The latest ORCID road-trip involved visits to eight countries, six languages, ten airports, and fourteen plane tickets. Through it all, an infrastructure of shared terms and similar processes for checking in, airport security and customs, boarding, getting luggage enabled a seamless journey. In an analagous way, ORCID is a part of the plumbing for scholarly communications. Regardless of your institution or language, ORCID enables shared terms and processes for collecting your name in manuscripts, grants, datasets, education, and employment, ensuring your research and scholarly contributions are attributable and discoverable.
First stop: Doha for QScience Open Access Day. Open Access initiatives are gaining ground in the Arabic-speaking world. Speakers at the event underscored the importance of respect for local culture and local control of policy. They also discussed the use of ORCID identifiers to ensure author names are linked across representations in Arabic and English, a need shared by Qatar University, university branch campuses based in Doha, and universities across Arabic-speaking countries. One example that brings together access and discovery is the Bloomsbury Qatar publishing house journal QScience, which has implemented a policy that waives APC charges for authors who include their ORCID iD when submitting an article.
From Doha, I traveled to the Nanyang Technical University in Singapore, where research outputs, usage statistics, and national university rankings drive university growth by attracting excellent faculty and students. Ensuring that faculty and their publications are unequivocally connected is similarly important in Hong Kong. Visibility to other researchers and the broader community are reasons universities in Hong Kong are integrating ORCID identifiers into university directory and faculty profile systems. “We want to solve the name disambiguation problem once and for all, “ said David Palmer of Hong Kong University.
The issues caused by transliteration of names are cross-cutting. In Beijing, the National Science Library of the Chinese Academy of Sciences (CAS) has launched iAuthor (see blog), a platform that integrates ORCID identifiers to link CAS researchers with their works and display these connections on a customized profile page. The CAS Institute of High Energy Physics (IHEP) is looking to use ORCID identifiers as a means to connect researchers with disciplinary identifiers and repositories such as INSPIRE and ArXIV, and with works published outside of these collections. Across town at Tsinghua University Library, Deans of eight large universities met to learn more about ORCID. They discussed how to balance local identity control with the reality of an international scholarly community. ORCID identifiers present an opportunity to develop shared discovery services for researchers on their campuses.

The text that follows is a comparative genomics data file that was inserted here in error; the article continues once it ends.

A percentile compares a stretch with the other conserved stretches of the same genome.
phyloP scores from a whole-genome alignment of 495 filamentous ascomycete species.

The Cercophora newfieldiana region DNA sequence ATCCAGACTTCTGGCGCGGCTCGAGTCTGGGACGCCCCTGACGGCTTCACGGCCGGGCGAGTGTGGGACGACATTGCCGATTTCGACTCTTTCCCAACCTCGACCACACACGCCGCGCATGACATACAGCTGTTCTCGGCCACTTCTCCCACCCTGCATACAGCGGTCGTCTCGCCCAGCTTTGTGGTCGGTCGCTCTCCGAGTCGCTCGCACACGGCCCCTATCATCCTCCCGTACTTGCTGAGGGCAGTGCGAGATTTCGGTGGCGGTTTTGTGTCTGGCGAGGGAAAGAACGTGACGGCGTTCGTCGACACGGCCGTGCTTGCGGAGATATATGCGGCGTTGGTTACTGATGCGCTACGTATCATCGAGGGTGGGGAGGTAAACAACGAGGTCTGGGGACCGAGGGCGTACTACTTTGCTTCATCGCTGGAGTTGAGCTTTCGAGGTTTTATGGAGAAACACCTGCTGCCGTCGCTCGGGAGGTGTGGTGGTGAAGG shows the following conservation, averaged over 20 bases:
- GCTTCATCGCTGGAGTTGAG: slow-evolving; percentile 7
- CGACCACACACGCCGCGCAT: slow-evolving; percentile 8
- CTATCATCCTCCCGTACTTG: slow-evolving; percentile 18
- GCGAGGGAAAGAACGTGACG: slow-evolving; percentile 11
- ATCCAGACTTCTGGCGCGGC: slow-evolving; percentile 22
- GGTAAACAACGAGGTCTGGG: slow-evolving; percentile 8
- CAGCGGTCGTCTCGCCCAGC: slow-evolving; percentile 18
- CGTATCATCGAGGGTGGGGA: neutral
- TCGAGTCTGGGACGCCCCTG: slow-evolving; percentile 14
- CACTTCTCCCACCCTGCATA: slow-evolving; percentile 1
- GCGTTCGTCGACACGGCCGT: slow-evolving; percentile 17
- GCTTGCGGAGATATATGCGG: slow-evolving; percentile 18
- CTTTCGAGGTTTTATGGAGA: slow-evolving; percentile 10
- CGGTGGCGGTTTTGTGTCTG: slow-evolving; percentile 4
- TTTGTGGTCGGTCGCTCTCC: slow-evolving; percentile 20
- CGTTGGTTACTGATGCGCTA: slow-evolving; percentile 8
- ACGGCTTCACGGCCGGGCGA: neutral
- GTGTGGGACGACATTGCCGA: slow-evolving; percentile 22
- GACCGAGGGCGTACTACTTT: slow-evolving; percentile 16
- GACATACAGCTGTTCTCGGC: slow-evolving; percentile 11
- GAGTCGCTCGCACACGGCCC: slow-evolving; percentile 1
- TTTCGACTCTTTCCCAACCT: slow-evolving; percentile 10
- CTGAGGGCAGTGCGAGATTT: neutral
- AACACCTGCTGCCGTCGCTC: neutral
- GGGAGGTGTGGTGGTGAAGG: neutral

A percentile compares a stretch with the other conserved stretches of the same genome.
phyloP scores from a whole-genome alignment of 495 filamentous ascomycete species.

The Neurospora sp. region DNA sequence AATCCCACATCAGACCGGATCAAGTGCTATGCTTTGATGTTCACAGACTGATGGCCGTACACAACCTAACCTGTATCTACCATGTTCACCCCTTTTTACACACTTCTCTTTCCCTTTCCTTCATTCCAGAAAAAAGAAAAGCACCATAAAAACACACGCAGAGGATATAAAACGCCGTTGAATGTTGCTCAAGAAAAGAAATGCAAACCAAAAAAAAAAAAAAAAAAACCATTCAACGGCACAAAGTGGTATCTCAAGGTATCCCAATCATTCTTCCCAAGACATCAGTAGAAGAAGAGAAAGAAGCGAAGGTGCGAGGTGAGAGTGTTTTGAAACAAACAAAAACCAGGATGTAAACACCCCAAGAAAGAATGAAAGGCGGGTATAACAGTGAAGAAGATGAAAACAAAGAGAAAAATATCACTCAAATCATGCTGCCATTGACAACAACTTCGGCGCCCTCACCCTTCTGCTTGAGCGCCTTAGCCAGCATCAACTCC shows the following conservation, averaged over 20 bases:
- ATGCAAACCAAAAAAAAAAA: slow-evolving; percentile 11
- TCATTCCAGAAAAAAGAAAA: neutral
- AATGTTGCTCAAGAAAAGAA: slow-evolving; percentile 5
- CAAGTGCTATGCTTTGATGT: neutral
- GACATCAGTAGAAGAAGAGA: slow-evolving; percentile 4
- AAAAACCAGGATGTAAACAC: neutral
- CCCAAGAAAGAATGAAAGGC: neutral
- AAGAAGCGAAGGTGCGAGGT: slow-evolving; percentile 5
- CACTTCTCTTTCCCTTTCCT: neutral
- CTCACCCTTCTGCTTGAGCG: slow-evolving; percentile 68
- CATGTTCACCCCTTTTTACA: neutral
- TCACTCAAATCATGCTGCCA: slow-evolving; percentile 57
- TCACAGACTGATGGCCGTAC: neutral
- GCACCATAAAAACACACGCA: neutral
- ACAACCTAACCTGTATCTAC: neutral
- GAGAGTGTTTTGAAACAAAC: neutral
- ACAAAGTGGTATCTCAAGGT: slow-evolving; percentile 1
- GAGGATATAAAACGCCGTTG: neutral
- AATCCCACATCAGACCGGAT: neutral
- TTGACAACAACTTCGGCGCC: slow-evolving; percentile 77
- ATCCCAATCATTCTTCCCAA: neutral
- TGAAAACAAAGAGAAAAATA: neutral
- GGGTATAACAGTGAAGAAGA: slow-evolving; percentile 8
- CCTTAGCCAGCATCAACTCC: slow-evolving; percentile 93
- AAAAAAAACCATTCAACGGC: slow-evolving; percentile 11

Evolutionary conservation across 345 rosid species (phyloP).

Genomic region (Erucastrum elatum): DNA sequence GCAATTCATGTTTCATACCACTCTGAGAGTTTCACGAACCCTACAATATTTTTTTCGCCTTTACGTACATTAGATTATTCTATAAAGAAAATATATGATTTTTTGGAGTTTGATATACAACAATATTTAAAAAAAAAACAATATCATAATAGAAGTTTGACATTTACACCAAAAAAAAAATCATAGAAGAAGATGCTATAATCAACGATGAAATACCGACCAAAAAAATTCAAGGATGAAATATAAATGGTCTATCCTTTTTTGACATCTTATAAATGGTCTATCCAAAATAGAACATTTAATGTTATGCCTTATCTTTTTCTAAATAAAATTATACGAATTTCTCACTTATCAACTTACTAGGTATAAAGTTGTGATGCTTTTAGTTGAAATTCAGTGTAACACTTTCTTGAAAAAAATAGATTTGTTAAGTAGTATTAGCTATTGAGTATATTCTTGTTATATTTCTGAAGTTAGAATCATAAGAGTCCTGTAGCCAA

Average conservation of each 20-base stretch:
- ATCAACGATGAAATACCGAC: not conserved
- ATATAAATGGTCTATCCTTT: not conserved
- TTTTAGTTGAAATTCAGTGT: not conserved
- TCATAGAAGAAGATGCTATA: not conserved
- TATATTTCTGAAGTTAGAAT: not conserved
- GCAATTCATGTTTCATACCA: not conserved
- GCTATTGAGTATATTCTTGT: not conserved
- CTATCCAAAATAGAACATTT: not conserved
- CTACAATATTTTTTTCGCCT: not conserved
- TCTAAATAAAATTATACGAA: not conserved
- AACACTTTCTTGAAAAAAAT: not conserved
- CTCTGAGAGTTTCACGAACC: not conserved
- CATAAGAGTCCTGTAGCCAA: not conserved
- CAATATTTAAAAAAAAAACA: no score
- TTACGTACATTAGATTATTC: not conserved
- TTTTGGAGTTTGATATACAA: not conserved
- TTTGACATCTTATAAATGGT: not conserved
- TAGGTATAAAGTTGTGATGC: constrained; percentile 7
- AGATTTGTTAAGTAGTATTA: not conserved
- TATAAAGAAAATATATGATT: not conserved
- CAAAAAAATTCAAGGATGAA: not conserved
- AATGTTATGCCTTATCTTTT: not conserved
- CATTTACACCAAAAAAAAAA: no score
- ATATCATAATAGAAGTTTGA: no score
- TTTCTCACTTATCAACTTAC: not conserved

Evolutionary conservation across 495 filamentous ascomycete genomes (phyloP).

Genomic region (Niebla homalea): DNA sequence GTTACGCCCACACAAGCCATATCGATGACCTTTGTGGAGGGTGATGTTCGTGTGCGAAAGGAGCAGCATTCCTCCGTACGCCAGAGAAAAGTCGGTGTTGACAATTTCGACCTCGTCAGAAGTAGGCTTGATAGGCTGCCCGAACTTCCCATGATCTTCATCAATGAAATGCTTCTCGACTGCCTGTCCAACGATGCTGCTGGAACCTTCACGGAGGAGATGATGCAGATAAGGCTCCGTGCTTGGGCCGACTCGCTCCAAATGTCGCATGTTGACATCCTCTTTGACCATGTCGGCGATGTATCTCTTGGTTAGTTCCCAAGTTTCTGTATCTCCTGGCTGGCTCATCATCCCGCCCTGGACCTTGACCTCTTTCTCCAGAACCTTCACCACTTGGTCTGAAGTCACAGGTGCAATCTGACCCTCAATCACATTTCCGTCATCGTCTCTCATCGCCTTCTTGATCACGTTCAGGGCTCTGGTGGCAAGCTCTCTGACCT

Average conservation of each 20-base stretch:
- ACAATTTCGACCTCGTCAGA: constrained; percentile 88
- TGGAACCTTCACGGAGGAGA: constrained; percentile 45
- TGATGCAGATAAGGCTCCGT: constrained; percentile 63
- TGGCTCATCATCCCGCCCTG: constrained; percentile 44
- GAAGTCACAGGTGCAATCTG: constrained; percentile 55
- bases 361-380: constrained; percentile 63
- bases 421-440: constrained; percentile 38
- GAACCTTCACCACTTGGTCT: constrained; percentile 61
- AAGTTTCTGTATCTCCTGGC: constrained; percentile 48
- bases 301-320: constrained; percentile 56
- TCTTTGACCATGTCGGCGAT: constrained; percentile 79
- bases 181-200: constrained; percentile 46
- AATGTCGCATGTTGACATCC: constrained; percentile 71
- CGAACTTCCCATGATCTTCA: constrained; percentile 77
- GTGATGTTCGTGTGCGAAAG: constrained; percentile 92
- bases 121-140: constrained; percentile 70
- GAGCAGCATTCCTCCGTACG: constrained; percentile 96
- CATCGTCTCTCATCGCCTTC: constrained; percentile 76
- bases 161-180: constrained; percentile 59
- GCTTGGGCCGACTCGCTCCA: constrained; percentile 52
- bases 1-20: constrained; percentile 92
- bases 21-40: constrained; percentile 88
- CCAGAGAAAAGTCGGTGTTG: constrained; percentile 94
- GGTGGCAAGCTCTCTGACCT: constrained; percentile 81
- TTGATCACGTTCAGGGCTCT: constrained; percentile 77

The Korean Association of Medical Journal Editors (KAMJE) hosted a researcher identifier workshop in Seoul. In Korea, over 90% of all nationals share just 10 surnames and it is not uncommon for journal articles to have two authors with the same first and last name. Discovery based on name searches is impractical, and ORCID identifiers present an international solution to name ambiguity problems, one that connects Korean authors with their work whether it is published in English or Korean.
Next stop was Tokyo for the ORCID Outreach meeting (see blog) and the Japan Library Fair. Speakers presented on initiatives to link national, disciplinary, and proprietary researcher identifier schemes using ORCID to better enable discovery and research reporting. Again, discussion centered around balancing local control and context with the strong desire to share scholarly information across national and disciplinary boundaries.
From Tokyo, I traveled to Auckland and then Canberra, where we discussed ORCID implementation strategies with the University of Auckland, the National Health and Medical Research Council, and the Australian Research Council. In addition to sector-specific approaches for universities and research funders, we discussed options for coordinated national implementation, with the goals of improving discoverability and reducing reporting burdens for researchers.
Overall, I am struck by how similar these conversations were, across nations, sectors, and disciplines. The idea that integration of ORCID improves visibility of individual researchers; supports discovery and exposure of local scholarly works to an international community; respects local scholarly culture and contexts; and enables improved research reporting. And, the shared understanding that, for the benefits of ORCID to be realized, the research community needs to work together.
We look forward to this continued collaboration, and are already preparing our suitcases for the next journey and conversation. Contact us if you are interested in hosting an ORCID Workshop at your organization.